Are Target Date Funds The Best Choice for Educators?

One of the most helpful innovations in both investing and retirement planning has been the Target Date Fund. If you’re not a familiar, a Target Date Fund is one investment that allows you to pick the date at which you anticipate needing your money (typically when you expect to retire), and the fund is setup to automatically allocate your investments appropriately. Over time, the fund itself adjusts those allocations to make sure they stay appropriate in relation to how many years you are from retirement. In general, that means when you are far away from retirement (typically when you are very young), they invest more in “riskier” assets (stocks) and less in “safer” assets (bonds). As you gradually get closer to retirement age (the “target” date), they gradually shift your allocation to be more equally weighted between stocks and bonds, and as you approach and enter retirement they shift to a much heavier allocation to bonds and a much lighter allocation to stocks.

These funds have been amazingly helpful for folks. They can choose one fund when they first start investing and never really make another investing decision along the way (other than hopefully increasing the amount they invest as they are able). No need to learn a lot about investing, just estimate when you will retire. No need to periodically rebalance between different funds, the fund does it for you. No need to worry whether you are doing the right thing, smart people have already figured it out for you. And, to top it off, many Target Date Funds (although not all) are composed of underlying stock and bond index funds, so they (often) have very low fees associated with them. Win-win-win-win.

So, why am I writing this post? Well, to be clear, I am not against Target Date Funds. I think they are great and, if you are in one, I’m not saying you’ve made a poor decision or that you should definitely change your investments. It is likely a good investment choice for you and you’ll be just fine if you leave all of your investment money there (again, assuming it is a low-cost, diversified index fund based Target Date fund). But the question I want to examine is whether it is the best investment choice for you and, particularly, for educators.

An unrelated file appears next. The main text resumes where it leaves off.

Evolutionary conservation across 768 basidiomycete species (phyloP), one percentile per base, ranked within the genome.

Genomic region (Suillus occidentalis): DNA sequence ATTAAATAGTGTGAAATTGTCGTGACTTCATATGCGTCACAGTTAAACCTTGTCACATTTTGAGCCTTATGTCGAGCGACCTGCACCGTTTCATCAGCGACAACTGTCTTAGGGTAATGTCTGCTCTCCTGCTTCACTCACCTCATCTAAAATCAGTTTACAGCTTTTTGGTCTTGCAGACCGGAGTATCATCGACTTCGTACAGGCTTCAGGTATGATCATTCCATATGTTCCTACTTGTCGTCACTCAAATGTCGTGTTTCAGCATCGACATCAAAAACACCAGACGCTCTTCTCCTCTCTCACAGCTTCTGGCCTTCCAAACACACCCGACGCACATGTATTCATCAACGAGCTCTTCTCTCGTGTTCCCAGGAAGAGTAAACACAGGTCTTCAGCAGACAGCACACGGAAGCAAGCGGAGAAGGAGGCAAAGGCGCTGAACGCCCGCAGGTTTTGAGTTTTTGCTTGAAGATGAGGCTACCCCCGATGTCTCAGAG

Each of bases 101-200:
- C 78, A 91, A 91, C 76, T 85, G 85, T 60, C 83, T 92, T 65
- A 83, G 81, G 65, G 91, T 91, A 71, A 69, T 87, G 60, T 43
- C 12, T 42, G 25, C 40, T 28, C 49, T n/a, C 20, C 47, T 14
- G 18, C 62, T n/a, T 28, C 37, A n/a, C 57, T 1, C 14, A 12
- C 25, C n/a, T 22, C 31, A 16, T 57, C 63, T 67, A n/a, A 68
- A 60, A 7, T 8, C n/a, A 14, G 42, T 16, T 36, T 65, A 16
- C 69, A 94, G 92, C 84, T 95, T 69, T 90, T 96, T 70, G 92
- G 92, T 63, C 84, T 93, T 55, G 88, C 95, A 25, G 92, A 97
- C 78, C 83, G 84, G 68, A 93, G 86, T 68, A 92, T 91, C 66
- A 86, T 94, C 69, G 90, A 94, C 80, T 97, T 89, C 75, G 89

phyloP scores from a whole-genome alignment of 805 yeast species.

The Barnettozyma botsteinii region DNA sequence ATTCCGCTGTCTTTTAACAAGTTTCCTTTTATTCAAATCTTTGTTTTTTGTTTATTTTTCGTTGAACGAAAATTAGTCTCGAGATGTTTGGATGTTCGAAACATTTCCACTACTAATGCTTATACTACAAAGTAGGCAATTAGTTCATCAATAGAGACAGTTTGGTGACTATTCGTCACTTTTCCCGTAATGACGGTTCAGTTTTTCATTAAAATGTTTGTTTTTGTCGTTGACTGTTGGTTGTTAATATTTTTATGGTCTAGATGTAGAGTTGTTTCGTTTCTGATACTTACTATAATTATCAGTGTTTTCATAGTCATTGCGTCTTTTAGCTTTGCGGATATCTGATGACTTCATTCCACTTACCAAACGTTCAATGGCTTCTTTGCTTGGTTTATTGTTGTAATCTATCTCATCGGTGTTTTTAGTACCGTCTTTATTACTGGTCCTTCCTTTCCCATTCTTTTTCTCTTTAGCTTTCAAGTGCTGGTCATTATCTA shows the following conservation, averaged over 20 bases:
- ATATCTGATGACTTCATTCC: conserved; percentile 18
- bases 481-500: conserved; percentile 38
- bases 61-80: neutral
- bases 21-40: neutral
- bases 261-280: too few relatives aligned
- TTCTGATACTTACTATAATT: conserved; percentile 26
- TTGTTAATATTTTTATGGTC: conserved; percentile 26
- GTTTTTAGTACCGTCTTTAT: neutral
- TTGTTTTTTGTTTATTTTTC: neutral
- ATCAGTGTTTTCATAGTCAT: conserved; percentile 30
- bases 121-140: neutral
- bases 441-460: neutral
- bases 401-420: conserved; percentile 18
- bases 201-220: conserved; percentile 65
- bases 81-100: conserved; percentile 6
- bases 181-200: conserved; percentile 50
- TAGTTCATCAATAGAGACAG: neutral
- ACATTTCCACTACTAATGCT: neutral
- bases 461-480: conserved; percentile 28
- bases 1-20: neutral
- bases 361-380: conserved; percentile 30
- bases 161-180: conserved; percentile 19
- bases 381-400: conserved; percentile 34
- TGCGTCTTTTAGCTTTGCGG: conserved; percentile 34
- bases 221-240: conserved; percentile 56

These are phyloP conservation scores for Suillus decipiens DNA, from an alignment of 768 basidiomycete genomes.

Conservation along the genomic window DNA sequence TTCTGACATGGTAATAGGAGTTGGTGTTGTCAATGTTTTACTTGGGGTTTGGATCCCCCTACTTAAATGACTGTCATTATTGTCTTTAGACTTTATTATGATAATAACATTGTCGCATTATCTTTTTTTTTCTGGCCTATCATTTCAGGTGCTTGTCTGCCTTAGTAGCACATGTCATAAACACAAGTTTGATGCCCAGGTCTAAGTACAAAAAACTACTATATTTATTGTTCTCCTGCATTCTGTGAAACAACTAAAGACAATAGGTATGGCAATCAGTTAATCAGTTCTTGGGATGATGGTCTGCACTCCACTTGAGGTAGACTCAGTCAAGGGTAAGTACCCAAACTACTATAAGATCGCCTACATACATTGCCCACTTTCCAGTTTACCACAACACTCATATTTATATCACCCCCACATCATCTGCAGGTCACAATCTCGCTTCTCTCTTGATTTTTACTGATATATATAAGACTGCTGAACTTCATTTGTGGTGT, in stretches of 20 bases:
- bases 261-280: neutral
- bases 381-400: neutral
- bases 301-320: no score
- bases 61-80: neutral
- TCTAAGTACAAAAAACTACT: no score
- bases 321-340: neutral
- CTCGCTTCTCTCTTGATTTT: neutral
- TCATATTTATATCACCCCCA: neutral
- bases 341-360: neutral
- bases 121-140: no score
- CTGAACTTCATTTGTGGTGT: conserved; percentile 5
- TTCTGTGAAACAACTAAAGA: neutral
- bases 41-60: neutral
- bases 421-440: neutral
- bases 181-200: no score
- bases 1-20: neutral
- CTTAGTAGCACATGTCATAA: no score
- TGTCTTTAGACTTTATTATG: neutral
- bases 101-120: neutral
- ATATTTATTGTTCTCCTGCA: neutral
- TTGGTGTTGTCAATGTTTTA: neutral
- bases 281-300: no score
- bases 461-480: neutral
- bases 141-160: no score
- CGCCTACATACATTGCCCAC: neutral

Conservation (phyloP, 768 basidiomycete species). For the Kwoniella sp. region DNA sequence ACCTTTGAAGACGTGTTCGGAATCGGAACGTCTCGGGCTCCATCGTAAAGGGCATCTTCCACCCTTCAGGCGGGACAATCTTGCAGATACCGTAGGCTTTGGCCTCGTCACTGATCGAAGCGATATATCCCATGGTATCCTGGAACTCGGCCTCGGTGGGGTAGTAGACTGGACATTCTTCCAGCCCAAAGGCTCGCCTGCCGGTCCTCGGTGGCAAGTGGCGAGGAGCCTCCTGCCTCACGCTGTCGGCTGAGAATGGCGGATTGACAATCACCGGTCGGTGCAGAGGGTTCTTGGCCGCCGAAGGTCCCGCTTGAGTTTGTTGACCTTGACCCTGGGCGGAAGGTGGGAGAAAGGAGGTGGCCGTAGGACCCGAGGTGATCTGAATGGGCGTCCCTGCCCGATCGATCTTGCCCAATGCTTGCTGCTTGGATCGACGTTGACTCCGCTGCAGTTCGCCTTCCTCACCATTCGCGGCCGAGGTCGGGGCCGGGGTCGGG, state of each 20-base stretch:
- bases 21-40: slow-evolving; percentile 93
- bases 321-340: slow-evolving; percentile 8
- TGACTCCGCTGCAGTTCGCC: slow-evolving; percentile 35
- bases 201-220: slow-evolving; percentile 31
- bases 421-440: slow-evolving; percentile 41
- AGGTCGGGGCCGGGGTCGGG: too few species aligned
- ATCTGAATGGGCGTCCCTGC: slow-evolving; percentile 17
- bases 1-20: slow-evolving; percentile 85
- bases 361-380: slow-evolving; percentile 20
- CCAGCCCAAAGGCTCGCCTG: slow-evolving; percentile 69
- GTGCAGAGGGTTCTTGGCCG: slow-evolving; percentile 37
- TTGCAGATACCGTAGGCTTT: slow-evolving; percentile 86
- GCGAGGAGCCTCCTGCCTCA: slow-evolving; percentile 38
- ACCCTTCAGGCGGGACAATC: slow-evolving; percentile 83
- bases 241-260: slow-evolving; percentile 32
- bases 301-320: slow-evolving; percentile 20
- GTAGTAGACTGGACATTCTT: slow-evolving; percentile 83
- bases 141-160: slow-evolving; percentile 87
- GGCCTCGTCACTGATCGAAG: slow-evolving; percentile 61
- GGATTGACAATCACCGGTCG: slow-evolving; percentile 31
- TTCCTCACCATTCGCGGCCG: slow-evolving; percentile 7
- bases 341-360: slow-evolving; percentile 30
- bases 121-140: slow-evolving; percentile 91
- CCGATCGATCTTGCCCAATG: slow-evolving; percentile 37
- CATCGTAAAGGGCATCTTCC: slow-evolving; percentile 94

Most public school educators belong to a pension plan. The details of those pension plans vary dramatically, depending on what plan you are in, and often on when you began in the plan and when you vested in the plan. And folks in some plans pay into both the plan and Social Security, but in others they only pay into the plan (and do not pay into or get Social Security). In general, most of the pension plans that educators are in are either a defined benefit plan or a hybrid of a defined benefit and defined contribution plan. In short, a “defined benefit” plan means that you will get a predetermined, guaranteed benefit for life in retirement based on a formula that typically takes into account your age, your years of service credit, and your highest average salary. This is in contrast to a “defined contribution plan” (like a 401k/403b/457/IRA), where the benefit you ultimately receive is based on how much you invest, how your investments do, and how quickly you withdraw the money in retirement (in other words, it can end up producing less income than a defined benefit and can even run out).

For the purposes of this post, I will focus on Colorado PERA, which is the pension plan that public employees (including educators) in Colorado belong to. While the specifics of this example apply to Colorado, the basic idea will apply to educators in almost any defined benefit pension plan. Colorado PERA is a Social Security replacement plan, meaning Colorado educators only pay into PERA, but not into Social Security. Like most pension plans, PERA has made changes over the years so the exact benefit you are entitled to depends on when you were originally hired into the plan and when you vested. In many states these are called “tiers“, but in Colorado they are just referred to as Highest Average Salary Tables.